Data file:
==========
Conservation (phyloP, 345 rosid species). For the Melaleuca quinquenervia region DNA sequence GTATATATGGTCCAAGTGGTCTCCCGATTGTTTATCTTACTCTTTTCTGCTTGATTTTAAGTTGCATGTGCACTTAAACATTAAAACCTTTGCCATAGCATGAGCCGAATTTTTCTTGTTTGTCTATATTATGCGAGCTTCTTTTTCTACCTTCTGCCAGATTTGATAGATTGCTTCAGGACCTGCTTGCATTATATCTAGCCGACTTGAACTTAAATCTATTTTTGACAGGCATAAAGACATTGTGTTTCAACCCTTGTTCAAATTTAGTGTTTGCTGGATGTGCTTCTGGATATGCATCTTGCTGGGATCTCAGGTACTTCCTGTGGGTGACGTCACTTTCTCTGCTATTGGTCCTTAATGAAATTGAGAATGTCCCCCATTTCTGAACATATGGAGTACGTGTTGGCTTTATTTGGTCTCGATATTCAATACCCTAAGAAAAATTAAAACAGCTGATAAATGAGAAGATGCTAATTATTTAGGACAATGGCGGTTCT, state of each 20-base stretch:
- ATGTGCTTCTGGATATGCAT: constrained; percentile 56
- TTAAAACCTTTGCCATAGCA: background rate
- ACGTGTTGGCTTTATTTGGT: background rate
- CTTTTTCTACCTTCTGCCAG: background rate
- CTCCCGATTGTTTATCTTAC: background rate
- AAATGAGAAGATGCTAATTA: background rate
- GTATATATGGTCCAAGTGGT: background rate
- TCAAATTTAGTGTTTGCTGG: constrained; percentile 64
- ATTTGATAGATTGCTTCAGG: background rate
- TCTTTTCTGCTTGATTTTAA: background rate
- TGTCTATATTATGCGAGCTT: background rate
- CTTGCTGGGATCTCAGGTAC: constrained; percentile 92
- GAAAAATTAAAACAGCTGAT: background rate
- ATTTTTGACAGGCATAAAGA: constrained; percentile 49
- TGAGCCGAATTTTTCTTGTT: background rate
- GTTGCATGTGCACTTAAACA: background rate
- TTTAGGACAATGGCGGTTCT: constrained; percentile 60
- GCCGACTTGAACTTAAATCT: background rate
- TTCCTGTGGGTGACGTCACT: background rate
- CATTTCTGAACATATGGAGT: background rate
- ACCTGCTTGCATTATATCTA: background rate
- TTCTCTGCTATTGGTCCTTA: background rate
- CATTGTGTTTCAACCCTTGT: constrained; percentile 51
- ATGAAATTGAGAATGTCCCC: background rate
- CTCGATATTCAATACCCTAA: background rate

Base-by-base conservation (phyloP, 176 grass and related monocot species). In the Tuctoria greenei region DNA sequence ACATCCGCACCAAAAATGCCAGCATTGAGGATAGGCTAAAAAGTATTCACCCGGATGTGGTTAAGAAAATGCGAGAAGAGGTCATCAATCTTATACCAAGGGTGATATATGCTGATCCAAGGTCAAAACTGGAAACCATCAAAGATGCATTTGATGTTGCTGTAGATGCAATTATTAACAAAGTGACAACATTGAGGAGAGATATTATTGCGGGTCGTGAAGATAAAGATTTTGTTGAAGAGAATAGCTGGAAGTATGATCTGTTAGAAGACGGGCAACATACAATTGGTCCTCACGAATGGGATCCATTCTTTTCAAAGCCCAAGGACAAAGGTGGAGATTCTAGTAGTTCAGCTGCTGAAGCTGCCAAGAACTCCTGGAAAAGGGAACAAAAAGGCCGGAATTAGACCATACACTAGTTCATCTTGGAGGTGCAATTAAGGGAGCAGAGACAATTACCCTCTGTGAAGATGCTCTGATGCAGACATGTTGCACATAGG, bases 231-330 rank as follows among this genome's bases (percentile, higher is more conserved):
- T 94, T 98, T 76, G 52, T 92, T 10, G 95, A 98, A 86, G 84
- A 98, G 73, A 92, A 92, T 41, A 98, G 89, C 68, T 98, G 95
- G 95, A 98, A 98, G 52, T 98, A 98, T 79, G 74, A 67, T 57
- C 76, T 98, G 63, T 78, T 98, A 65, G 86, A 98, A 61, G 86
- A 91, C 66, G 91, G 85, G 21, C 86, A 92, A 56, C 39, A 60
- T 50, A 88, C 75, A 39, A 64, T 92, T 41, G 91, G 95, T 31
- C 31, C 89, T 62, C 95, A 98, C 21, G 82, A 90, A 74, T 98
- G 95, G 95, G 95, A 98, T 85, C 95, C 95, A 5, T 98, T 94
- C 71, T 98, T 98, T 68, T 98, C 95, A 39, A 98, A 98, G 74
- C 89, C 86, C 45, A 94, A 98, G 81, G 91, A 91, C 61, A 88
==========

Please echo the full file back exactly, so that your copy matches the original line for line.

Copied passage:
Conservation (phyloP, 345 rosid species). For the Melaleuca quinquenervia region DNA sequence GTATATATGGTCCAAGTGGTCTCCCGATTGTTTATCTTACTCTTTTCTGCTTGATTTTAAGTTGCATGTGCACTTAAACATTAAAACCTTTGCCATAGCATGAGCCGAATTTTTCTTGTTTGTCTATATTATGCGAGCTTCTTTTTCTACCTTCTGCCAGATTTGATAGATTGCTTCAGGACCTGCTTGCATTATATCTAGCCGACTTGAACTTAAATCTATTTTTGACAGGCATAAAGACATTGTGTTTCAACCCTTGTTCAAATTTAGTGTTTGCTGGATGTGCTTCTGGATATGCATCTTGCTGGGATCTCAGGTACTTCCTGTGGGTGACGTCACTTTCTCTGCTATTGGTCCTTAATGAAATTGAGAATGTCCCCCATTTCTGAACATATGGAGTACGTGTTGGCTTTATTTGGTCTCGATATTCAATACCCTAAGAAAAATTAAAACAGCTGATAAATGAGAAGATGCTAATTATTTAGGACAATGGCGGTTCT, state of each 20-base stretch:
- ATGTGCTTCTGGATATGCAT: constrained; percentile 56
- TTAAAACCTTTGCCATAGCA: background rate
- ACGTGTTGGCTTTATTTGGT: background rate
- CTTTTTCTACCTTCTGCCAG: background rate
- CTCCCGATTGTTTATCTTAC: background rate
- AAATGAGAAGATGCTAATTA: background rate
- GTATATATGGTCCAAGTGGT: background rate
- TCAAATTTAGTGTTTGCTGG: constrained; percentile 64
- ATTTGATAGATTGCTTCAGG: background rate
- TCTTTTCTGCTTGATTTTAA: background rate
- TGTCTATATTATGCGAGCTT: background rate
- CTTGCTGGGATCTCAGGTAC: constrained; percentile 92
- GAAAAATTAAAACAGCTGAT: background rate
- ATTTTTGACAGGCATAAAGA: constrained; percentile 49
- TGAGCCGAATTTTTCTTGTT: background rate
- GTTGCATGTGCACTTAAACA: background rate
- TTTAGGACAATGGCGGTTCT: constrained; percentile 60
- GCCGACTTGAACTTAAATCT: background rate
- TTCCTGTGGGTGACGTCACT: background rate
- CATTTCTGAACATATGGAGT: background rate
- ACCTGCTTGCATTATATCTA: background rate
- TTCTCTGCTATTGGTCCTTA: background rate
- CATTGTGTTTCAACCCTTGT: constrained; percentile 51
- ATGAAATTGAGAATGTCCCC: background rate
- CTCGATATTCAATACCCTAA: background rate

Base-by-base conservation (phyloP, 176 grass and related monocot species). In the Tuctoria greenei region DNA sequence ACATCCGCACCAAAAATGCCAGCATTGAGGATAGGCTAAAAAGTATTCACCCGGATGTGGTTAAGAAAATGCGAGAAGAGGTCATCAATCTTATACCAAGGGTGATATATGCTGATCCAAGGTCAAAACTGGAAACCATCAAAGATGCATTTGATGTTGCTGTAGATGCAATTATTAACAAAGTGACAACATTGAGGAGAGATATTATTGCGGGTCGTGAAGATAAAGATTTTGTTGAAGAGAATAGCTGGAAGTATGATCTGTTAGAAGACGGGCAACATACAATTGGTCCTCACGAATGGGATCCATTCTTTTCAAAGCCCAAGGACAAAGGTGGAGATTCTAGTAGTTCAGCTGCTGAAGCTGCCAAGAACTCCTGGAAAAGGGAACAAAAAGGCCGGAATTAGACCATACACTAGTTCATCTTGGAGGTGCAATTAAGGGAGCAGAGACAATTACCCTCTGTGAAGATGCTCTGATGCAGACATGTTGCACATAGG, bases 231-330 rank as follows among this genome's bases (percentile, higher is more conserved):
- T 94, T 98, T 76, G 52, T 92, T 10, G 95, A 98, A 86, G 84
- A 98, G 73, A 92, A 92, T 41, A 98, G 89, C 68, T 98, G 95
- G 95, A 98, A 98, G 52, T 98, A 98, T 79, G 74, A 67, T 57
- C 76, T 98, G 63, T 78, T 98, A 65, G 86, A 98, A 61, G 86
- A 91, C 66, G 91, G 85, G 21, C 86, A 92, A 56, C 39, A 60
- T 50, A 88, C 75, A 39, A 64, T 92, T 41, G 91, G 95, T 31
- C 31, C 89, T 62, C 95, A 98, C 21, G 82, A 90, A 74, T 98
- G 95, G 95, G 95, A 98, T 85, C 95, C 95, A 5, T 98, T 94
- C 71, T 98, T 98, T 68, T 98, C 95, A 39, A 98, A 98, G 74
- C 89, C 86, C 45, A 94, A 98, G 81, G 91, A 91, C 61, A 88